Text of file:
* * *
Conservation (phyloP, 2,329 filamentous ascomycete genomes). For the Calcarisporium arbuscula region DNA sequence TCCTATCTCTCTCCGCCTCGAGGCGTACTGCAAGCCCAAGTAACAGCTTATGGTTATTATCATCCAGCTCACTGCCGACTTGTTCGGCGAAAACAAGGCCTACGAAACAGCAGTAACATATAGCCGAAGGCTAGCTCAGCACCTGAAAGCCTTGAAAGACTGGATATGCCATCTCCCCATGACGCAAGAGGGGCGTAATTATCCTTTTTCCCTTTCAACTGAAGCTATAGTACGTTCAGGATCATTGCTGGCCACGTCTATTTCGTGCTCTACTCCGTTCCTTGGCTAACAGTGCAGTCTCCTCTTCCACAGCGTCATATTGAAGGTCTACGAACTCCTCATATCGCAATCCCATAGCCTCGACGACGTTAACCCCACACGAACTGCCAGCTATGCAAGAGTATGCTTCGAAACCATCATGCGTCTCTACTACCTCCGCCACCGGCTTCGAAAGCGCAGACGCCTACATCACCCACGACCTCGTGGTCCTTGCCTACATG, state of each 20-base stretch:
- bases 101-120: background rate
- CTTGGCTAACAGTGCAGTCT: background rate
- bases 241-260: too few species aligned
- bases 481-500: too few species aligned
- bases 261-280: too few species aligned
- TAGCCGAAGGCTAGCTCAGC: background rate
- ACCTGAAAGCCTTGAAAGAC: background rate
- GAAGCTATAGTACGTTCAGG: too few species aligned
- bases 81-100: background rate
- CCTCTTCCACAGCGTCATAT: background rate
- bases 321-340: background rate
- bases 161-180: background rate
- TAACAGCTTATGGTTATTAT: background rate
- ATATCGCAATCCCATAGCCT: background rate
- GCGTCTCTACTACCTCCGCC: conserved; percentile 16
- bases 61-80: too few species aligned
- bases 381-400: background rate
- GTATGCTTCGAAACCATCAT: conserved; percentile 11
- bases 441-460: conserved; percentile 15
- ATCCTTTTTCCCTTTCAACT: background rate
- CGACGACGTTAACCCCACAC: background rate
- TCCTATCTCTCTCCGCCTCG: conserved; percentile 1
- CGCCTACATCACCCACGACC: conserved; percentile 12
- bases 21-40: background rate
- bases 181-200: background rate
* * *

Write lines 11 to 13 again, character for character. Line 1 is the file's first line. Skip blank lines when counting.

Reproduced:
- CCTCTTCCACAGCGTCATAT: background rate
- bases 321-340: background rate
- bases 161-180: background rate